Although best known for its golf courses and university, St. Andrews has a much darker side with a macabre history. St. Andrews Cathedral in Fife was once the site of the largest medieval church in Scotland. Since left to ruin, today the temple is blanketed with a dark history and spooky stories abound about the ghosts of St Andrews.
The cobbled streets of St. Andrews lead you to medieval ruins which slowly reveal the town’s turbulent past. With 200+ locations rumoured to be possessed and more than 400 ghosts said to roam the surroundings, St. Andrews oozes mysterious darkness and haunted history from every pore.
The Castle and Cathedral of Saint Andrew
St. Andrews Castle and Cathedral grounds have witnessed many terrifying events over the centuries. So you can catch a glimpse into the stormy past yourself, the town invites you to wander through the ruins, walk amongst the resting places in the graveyard and admire the sculptures and relics found onsite in the museum.
I also recommend you climb to the top of the tower and take in the spectacular views of the city from the mighty peak. Just take care not to run into any of the spirits that call the haunted tower home.
Once the largest church in Scotland, the Cathedral of Saint Andrew was destroyed and turned into ruins during the Scottish Reformation. Luckily, parts of the ancient cathedral were saved and the haunted history lives on in the structure today.
The White Lady of the Haunted Tower
As you walk through the ruins of St. Andrews Cathedral, you’ll find yourself immersed in an uneasy atmosphere created by timeworn spirits spilling out of the historic stones.
The haunted tower at St. Andrews Cathedral is home to a particularly prominent presence, the White Lady. The spirit of a woman said to have died from a broken heart, the White Lady is often seen roaming the passageways of the tower in a long white dress and is regarded as being amongst the most well-known of the St. Andrews Cathedral ghosts.
Reports of White Lady sightings go as far back as the 1800s when she was often said to scare passersby with her luminous body. Because of the eerie sense of dread which fills the atmosphere around the tower at night, most people tend to steer clear of the area after sunset to avoid coming face-to-face with the beautiful ghost in the white dress.
Revealing the truth of the Pends at St. Andrews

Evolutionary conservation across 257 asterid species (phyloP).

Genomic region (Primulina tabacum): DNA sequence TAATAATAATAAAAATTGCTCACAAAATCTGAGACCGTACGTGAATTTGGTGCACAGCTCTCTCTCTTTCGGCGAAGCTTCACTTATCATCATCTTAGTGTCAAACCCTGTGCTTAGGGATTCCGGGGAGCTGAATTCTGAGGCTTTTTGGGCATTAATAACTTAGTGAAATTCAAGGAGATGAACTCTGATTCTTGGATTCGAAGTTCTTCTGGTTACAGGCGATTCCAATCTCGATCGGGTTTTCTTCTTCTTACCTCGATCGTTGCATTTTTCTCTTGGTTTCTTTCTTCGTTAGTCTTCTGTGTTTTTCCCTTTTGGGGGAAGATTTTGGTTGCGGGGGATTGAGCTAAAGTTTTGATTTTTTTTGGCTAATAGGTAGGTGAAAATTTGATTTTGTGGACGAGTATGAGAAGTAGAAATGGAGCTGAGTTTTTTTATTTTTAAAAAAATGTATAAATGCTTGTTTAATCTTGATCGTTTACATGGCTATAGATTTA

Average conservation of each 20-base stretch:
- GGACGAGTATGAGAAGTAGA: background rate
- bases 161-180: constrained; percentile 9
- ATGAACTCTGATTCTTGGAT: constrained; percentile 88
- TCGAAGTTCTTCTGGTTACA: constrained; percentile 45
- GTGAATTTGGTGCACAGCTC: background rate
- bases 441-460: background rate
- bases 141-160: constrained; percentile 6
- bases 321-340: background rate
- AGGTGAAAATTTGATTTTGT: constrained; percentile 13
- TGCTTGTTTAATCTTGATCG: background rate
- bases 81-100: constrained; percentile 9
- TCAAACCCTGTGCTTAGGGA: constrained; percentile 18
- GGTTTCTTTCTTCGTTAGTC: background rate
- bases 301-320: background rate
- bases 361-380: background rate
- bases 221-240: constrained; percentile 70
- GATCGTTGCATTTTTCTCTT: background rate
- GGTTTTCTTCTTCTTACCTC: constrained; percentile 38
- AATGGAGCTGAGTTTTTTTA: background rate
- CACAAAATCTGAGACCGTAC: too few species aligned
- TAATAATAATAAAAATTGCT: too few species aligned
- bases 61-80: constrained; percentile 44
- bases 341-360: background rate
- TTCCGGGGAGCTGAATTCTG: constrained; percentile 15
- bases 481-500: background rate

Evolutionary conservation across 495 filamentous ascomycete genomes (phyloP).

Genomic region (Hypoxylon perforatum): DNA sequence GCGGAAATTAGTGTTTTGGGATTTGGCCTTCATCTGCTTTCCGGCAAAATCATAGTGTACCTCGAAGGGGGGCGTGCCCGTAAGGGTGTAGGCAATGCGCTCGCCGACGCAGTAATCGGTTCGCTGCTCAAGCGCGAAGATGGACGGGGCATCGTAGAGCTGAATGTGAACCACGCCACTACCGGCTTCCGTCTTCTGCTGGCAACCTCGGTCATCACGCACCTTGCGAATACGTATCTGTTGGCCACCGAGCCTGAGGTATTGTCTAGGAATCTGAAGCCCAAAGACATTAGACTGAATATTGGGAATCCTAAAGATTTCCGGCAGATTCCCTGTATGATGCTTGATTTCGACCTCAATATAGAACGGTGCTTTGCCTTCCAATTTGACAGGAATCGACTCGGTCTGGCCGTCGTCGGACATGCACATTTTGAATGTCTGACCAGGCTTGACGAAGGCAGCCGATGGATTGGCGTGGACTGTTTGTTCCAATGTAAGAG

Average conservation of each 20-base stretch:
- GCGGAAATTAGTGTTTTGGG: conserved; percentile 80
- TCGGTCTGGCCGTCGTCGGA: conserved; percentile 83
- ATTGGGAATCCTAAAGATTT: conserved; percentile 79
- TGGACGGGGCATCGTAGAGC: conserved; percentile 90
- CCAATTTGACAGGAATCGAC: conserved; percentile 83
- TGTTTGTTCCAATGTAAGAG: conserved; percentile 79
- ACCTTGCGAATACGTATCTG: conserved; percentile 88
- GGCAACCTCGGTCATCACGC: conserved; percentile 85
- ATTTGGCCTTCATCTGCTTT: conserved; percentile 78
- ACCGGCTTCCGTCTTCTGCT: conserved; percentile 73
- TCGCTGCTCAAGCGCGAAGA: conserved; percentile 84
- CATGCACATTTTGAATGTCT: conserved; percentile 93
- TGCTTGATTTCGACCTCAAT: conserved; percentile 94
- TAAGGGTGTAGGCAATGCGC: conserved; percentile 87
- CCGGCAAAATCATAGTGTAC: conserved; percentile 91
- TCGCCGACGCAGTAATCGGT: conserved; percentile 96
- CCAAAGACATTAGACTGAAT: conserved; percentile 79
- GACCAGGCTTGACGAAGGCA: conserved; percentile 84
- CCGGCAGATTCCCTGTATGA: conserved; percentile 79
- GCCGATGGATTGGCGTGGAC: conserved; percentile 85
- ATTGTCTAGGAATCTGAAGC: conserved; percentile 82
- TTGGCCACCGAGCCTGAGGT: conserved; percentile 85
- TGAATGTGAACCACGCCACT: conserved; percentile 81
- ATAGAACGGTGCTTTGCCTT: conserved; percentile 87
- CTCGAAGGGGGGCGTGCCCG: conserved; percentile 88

The Pends at St. Andrews, a gate across the street from St. Andrews Cathedral, was once the main entrance into the monastery and the checkpoint for anyone visiting the cathedral. The sad and dark truth is that the pilgrims, mostly plague victims who sought out the cathedral for help, were often turned away and left to die alone in the streets of St. Andrews.
The sad tale of the veiled nun of the Nun’s Walk
As you stroll along Nun’s Walk, it’s likely you’ll feel the sensation of being watched. The energy around here subtly changes and often makes people paranoid, forcing them to look over their shoulder to see if the watching eyes they can feel really are there.
Occasionally, a spirit will make themselves known and scare away those who cross their path. Rumour has it, a woman dressed as a nun sometimes walks down the road carrying a lamp.
As she approaches her victim, she removes her black veil, revealing her horribly disfigured face in an attempt to scare them. The unnamed veiled nun is definitely one of the more terrifying of the St. Andrews ghosts.
The veiled nun is believed to be the ghost of a woman who lost the love of her life. No one’s sure why, but some say she was rejected and sliced up her beautiful face out of anger and heartbreak.
Following the rejection, she no longer desired the love of anyone and decided to cut off her nose, ears and eyelids. After her self-mutilation, she died of her injuries shortly after becoming a nun and committing herself to God.
The White Angel Statue of Saint Andrews Eastern Cemetery
To make things even more macabre and to keep your feelings of paranoia alive while at the Pends, you should know about the tale of a white angel statue that keeps a watchful eye over the Eastern Cemetery.